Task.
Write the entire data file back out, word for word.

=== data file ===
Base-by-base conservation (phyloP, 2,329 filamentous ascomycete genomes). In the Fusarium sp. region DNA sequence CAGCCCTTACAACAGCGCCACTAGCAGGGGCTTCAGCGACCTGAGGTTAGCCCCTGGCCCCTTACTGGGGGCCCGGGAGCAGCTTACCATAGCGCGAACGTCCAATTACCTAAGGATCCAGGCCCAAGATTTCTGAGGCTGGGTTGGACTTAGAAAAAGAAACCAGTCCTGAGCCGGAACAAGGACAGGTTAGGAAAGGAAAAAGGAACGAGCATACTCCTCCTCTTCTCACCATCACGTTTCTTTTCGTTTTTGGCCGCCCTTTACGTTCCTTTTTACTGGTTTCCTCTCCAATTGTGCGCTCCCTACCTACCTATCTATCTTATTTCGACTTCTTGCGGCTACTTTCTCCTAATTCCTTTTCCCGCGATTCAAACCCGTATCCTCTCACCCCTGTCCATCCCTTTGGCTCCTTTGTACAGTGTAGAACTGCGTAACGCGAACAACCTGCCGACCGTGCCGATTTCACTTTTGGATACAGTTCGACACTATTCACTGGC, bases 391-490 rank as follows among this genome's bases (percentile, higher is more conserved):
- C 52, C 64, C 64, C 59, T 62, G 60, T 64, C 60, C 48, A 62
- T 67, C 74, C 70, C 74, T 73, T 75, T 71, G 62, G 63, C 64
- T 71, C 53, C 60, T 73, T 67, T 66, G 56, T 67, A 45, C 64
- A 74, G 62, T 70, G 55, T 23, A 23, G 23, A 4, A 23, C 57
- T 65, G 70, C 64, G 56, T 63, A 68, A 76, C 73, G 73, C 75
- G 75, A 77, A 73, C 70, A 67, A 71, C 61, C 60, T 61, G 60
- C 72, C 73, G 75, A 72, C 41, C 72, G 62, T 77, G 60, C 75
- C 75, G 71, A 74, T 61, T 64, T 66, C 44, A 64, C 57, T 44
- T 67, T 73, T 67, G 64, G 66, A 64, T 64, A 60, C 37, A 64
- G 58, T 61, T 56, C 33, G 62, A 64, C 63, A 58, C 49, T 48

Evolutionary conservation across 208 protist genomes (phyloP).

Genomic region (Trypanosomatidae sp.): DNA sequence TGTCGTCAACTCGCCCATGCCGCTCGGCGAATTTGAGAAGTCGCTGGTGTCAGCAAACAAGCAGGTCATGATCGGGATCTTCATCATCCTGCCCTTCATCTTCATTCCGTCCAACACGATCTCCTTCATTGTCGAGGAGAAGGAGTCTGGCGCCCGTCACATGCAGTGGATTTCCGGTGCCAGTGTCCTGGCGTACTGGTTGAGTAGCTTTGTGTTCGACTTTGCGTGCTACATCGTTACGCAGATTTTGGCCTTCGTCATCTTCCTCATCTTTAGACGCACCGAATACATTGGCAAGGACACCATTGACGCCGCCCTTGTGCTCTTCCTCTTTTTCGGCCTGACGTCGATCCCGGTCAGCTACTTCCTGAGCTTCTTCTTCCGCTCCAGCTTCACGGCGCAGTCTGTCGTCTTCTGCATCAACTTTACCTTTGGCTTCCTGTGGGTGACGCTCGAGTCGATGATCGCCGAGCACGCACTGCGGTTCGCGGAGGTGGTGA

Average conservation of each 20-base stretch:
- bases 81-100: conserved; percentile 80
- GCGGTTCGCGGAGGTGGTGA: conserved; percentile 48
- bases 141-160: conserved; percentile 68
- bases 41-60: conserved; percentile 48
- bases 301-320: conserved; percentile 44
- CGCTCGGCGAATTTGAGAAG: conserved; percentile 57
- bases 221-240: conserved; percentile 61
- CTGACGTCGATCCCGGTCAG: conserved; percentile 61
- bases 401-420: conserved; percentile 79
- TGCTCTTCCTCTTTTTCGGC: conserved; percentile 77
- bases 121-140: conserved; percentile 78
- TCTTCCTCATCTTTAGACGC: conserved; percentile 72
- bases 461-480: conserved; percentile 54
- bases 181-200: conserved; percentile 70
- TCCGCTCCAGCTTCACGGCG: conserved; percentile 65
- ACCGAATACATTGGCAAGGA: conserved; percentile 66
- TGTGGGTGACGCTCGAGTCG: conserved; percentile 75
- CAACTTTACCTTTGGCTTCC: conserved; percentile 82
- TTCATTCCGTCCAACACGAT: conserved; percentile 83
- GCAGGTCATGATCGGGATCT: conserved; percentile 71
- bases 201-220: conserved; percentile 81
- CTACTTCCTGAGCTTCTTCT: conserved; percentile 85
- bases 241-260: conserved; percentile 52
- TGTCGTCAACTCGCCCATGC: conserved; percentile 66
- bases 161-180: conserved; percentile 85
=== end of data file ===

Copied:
Base-by-base conservation (phyloP, 2,329 filamentous ascomycete genomes). In the Fusarium sp. region DNA sequence CAGCCCTTACAACAGCGCCACTAGCAGGGGCTTCAGCGACCTGAGGTTAGCCCCTGGCCCCTTACTGGGGGCCCGGGAGCAGCTTACCATAGCGCGAACGTCCAATTACCTAAGGATCCAGGCCCAAGATTTCTGAGGCTGGGTTGGACTTAGAAAAAGAAACCAGTCCTGAGCCGGAACAAGGACAGGTTAGGAAAGGAAAAAGGAACGAGCATACTCCTCCTCTTCTCACCATCACGTTTCTTTTCGTTTTTGGCCGCCCTTTACGTTCCTTTTTACTGGTTTCCTCTCCAATTGTGCGCTCCCTACCTACCTATCTATCTTATTTCGACTTCTTGCGGCTACTTTCTCCTAATTCCTTTTCCCGCGATTCAAACCCGTATCCTCTCACCCCTGTCCATCCCTTTGGCTCCTTTGTACAGTGTAGAACTGCGTAACGCGAACAACCTGCCGACCGTGCCGATTTCACTTTTGGATACAGTTCGACACTATTCACTGGC, bases 391-490 rank as follows among this genome's bases (percentile, higher is more conserved):
- C 52, C 64, C 64, C 59, T 62, G 60, T 64, C 60, C 48, A 62
- T 67, C 74, C 70, C 74, T 73, T 75, T 71, G 62, G 63, C 64
- T 71, C 53, C 60, T 73, T 67, T 66, G 56, T 67, A 45, C 64
- A 74, G 62, T 70, G 55, T 23, A 23, G 23, A 4, A 23, C 57
- T 65, G 70, C 64, G 56, T 63, A 68, A 76, C 73, G 73, C 75
- G 75, A 77, A 73, C 70, A 67, A 71, C 61, C 60, T 61, G 60
- C 72, C 73, G 75, A 72, C 41, C 72, G 62, T 77, G 60, C 75
- C 75, G 71, A 74, T 61, T 64, T 66, C 44, A 64, C 57, T 44
- T 67, T 73, T 67, G 64, G 66, A 64, T 64, A 60, C 37, A 64
- G 58, T 61, T 56, C 33, G 62, A 64, C 63, A 58, C 49, T 48

Evolutionary conservation across 208 protist genomes (phyloP).

Genomic region (Trypanosomatidae sp.): DNA sequence TGTCGTCAACTCGCCCATGCCGCTCGGCGAATTTGAGAAGTCGCTGGTGTCAGCAAACAAGCAGGTCATGATCGGGATCTTCATCATCCTGCCCTTCATCTTCATTCCGTCCAACACGATCTCCTTCATTGTCGAGGAGAAGGAGTCTGGCGCCCGTCACATGCAGTGGATTTCCGGTGCCAGTGTCCTGGCGTACTGGTTGAGTAGCTTTGTGTTCGACTTTGCGTGCTACATCGTTACGCAGATTTTGGCCTTCGTCATCTTCCTCATCTTTAGACGCACCGAATACATTGGCAAGGACACCATTGACGCCGCCCTTGTGCTCTTCCTCTTTTTCGGCCTGACGTCGATCCCGGTCAGCTACTTCCTGAGCTTCTTCTTCCGCTCCAGCTTCACGGCGCAGTCTGTCGTCTTCTGCATCAACTTTACCTTTGGCTTCCTGTGGGTGACGCTCGAGTCGATGATCGCCGAGCACGCACTGCGGTTCGCGGAGGTGGTGA

Average conservation of each 20-base stretch:
- bases 81-100: conserved; percentile 80
- GCGGTTCGCGGAGGTGGTGA: conserved; percentile 48
- bases 141-160: conserved; percentile 68
- bases 41-60: conserved; percentile 48
- bases 301-320: conserved; percentile 44
- CGCTCGGCGAATTTGAGAAG: conserved; percentile 57
- bases 221-240: conserved; percentile 61
- CTGACGTCGATCCCGGTCAG: conserved; percentile 61
- bases 401-420: conserved; percentile 79
- TGCTCTTCCTCTTTTTCGGC: conserved; percentile 77
- bases 121-140: conserved; percentile 78
- TCTTCCTCATCTTTAGACGC: conserved; percentile 72
- bases 461-480: conserved; percentile 54
- bases 181-200: conserved; percentile 70
- TCCGCTCCAGCTTCACGGCG: conserved; percentile 65
- ACCGAATACATTGGCAAGGA: conserved; percentile 66
- TGTGGGTGACGCTCGAGTCG: conserved; percentile 75
- CAACTTTACCTTTGGCTTCC: conserved; percentile 82
- TTCATTCCGTCCAACACGAT: conserved; percentile 83
- GCAGGTCATGATCGGGATCT: conserved; percentile 71
- bases 201-220: conserved; percentile 81
- CTACTTCCTGAGCTTCTTCT: conserved; percentile 85
- bases 241-260: conserved; percentile 52
- TGTCGTCAACTCGCCCATGC: conserved; percentile 66
- bases 161-180: conserved; percentile 85